The recent cold spell caught me unprepared for the many photo opportunities it offered; the day after I noticed the shimmering sheath of frost on the branches along the path leading to One Mile, the snow commenced and fell until the branches bent and shed their glory. (Fortunately, the feathery frost world has captured my attention many times in the past when I did have a camera ready.)
In typical Pemberton fashion, snow wiped out the skating rink on the lake just when the word was getting out that the ice was getting thick enough. The day after we got our big snowfall, some wonderful teenagers were out on the lake with shovels trying to reclaim the rink; alas the snow continued.
Over the years, I recall a few with reliable skating periods. Clifford Ronayne used to make a rink on his property and we would spend afternoons and evenings there in the sixties and maybe even into the seventies.
One spectacular February, after a rainfall then a hard freeze, we were able to puddle jump and ditch dance our way all the way down to Ryan Creek bridge on patches of ice and soaked snow. This same season, we took to skate skiing with our downhill ski gear; the snow was deep enough that we cleared the fences and the crust on the snow easily held us. It must have been hard work but all I remember was the feeling of freedom at being able to roam wherever we wanted across the fields.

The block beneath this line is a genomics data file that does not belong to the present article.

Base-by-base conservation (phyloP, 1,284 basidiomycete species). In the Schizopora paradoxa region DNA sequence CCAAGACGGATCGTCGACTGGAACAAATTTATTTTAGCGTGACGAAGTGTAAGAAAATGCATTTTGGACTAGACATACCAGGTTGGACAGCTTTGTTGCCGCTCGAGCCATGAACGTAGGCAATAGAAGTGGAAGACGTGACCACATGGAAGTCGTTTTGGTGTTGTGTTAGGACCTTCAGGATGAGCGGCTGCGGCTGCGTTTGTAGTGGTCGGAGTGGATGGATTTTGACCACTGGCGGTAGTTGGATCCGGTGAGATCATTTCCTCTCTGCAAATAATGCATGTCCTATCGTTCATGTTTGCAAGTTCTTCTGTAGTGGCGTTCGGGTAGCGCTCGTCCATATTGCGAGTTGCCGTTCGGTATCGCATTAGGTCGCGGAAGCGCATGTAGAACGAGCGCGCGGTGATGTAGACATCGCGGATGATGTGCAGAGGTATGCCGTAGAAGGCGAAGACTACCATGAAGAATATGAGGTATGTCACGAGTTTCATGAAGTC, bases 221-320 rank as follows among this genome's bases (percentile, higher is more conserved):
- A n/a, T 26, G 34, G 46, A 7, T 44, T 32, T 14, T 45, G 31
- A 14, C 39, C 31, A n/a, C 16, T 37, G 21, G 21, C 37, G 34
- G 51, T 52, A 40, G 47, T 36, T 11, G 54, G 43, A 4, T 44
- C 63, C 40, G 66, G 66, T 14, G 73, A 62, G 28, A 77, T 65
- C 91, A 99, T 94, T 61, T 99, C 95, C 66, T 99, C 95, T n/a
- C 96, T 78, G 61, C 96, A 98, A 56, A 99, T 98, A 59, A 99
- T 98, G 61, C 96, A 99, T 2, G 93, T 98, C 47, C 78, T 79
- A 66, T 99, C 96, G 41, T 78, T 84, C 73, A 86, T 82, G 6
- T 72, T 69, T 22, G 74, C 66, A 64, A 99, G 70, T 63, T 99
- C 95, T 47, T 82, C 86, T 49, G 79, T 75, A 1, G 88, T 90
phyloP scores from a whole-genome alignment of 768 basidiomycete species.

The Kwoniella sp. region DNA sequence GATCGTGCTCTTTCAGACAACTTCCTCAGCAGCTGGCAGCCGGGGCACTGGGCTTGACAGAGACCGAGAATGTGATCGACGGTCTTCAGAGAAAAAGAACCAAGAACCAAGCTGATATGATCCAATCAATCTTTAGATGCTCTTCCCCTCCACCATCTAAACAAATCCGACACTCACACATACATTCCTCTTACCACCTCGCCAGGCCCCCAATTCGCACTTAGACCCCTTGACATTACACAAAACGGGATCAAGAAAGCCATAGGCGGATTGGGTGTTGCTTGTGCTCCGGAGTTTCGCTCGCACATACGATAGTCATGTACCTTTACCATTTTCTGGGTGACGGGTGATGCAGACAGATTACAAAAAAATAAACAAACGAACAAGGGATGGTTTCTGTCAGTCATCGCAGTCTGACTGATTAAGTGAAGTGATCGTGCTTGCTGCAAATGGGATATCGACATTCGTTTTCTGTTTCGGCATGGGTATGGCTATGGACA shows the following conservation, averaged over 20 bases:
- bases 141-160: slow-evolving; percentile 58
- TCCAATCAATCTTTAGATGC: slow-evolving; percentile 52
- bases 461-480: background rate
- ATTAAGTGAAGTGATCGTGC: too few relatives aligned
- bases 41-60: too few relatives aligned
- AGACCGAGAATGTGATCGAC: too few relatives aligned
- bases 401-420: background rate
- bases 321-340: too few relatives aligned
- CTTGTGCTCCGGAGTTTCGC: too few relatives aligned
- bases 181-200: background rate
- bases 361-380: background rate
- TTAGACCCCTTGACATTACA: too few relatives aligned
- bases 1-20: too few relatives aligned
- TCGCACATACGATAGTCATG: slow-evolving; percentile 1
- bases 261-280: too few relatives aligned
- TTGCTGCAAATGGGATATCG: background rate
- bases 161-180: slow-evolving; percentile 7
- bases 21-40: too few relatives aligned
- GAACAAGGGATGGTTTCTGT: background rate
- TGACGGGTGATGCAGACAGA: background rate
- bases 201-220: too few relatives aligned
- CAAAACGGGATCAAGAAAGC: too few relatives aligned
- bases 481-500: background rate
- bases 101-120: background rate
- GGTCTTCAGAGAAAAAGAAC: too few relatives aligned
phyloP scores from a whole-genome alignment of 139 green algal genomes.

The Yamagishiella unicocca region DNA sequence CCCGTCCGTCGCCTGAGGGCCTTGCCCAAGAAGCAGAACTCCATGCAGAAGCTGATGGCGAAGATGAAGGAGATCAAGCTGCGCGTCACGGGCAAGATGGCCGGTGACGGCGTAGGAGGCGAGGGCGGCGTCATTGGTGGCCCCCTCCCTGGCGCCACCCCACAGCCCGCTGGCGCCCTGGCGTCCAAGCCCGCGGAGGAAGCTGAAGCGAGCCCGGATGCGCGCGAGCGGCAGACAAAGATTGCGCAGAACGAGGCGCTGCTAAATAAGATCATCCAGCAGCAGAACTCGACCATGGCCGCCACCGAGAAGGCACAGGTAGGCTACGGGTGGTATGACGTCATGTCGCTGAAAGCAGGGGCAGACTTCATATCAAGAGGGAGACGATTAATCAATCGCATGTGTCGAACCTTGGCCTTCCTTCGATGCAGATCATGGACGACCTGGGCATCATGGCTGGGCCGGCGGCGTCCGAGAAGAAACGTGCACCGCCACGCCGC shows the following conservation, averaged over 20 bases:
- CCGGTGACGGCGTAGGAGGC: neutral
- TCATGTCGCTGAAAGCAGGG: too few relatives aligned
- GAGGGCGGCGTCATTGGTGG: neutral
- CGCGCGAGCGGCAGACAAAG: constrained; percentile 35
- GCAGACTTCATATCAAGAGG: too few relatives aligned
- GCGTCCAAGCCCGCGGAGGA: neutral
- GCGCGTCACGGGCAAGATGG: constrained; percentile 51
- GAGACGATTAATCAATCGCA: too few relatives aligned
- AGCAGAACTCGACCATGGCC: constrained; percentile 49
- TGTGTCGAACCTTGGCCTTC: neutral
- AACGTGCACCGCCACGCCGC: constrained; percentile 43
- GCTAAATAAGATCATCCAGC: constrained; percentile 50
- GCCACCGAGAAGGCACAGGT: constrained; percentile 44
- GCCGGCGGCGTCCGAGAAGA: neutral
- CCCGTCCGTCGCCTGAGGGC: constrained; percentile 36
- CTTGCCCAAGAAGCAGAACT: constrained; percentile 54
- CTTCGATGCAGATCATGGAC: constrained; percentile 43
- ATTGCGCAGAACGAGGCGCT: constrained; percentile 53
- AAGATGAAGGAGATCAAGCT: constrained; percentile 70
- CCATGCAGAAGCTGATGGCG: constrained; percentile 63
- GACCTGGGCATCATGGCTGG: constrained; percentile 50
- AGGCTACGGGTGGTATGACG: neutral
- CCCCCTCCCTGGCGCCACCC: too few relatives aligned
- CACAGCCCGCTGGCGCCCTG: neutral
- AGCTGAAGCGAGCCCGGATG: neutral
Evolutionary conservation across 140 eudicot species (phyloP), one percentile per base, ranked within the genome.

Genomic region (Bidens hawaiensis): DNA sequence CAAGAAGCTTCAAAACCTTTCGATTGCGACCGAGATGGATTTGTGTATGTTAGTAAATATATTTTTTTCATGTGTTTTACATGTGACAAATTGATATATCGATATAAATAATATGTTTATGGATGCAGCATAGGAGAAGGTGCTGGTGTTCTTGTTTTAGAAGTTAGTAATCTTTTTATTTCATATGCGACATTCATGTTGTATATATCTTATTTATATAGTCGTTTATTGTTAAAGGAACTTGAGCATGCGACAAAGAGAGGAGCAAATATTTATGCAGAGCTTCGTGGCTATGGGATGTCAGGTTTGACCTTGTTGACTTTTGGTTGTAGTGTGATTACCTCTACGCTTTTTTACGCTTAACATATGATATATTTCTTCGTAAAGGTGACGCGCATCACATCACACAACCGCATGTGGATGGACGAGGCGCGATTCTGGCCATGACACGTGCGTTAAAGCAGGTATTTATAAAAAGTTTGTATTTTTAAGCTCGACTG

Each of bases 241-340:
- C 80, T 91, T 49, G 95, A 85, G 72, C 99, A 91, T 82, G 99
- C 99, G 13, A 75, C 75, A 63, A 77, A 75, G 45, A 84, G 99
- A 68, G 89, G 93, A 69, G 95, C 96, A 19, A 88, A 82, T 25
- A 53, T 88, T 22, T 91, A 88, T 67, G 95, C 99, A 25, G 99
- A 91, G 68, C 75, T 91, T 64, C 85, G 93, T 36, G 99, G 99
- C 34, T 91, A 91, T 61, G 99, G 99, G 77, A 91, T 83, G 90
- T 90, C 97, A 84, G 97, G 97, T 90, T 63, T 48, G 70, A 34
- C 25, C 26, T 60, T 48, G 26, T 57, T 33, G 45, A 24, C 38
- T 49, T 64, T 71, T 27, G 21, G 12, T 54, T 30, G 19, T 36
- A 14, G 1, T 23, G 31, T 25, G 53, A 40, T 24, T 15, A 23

A few years ago, there wasn’t much snow and all the lakes and ponds froze to glass; there were galaxies of air bubbles trapped within the ice and I spent several hours down on my knees with my macro lens trying to capture the prisms of light.
These days, I continue to look for the magic creations preserved in the ice and snow and if the weather cooperates and I have my camera with me, it doesn’t take long to find images for my Christmas cards.